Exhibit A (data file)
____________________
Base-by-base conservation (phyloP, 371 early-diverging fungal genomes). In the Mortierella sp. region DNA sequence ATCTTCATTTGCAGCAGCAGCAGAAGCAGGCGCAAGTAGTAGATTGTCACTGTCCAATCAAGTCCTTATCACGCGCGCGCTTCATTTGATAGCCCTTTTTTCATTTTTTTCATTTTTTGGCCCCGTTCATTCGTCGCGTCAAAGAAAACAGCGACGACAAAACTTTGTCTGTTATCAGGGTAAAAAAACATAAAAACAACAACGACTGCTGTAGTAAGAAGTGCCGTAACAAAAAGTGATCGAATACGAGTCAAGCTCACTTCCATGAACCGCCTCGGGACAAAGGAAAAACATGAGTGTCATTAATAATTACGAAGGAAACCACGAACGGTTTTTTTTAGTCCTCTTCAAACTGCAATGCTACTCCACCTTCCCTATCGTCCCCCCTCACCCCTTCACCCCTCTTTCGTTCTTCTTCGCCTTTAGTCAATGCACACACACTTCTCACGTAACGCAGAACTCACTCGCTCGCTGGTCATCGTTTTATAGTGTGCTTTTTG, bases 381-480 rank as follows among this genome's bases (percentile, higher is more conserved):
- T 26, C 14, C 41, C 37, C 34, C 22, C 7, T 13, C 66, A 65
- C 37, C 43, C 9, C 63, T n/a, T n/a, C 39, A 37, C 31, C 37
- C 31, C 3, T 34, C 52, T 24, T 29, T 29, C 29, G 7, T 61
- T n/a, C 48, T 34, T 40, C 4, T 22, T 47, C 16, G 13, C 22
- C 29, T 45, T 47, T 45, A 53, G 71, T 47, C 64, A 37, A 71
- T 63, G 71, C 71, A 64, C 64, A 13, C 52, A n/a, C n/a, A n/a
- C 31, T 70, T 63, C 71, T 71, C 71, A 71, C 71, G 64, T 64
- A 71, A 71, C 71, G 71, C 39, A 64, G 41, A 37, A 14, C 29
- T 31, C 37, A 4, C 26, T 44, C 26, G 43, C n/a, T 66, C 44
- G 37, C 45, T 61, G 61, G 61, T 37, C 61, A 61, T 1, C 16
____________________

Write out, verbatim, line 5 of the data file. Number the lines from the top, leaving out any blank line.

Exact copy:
- T n/a, C 48, T 34, T 40, C 4, T 22, T 47, C 16, G 13, C 22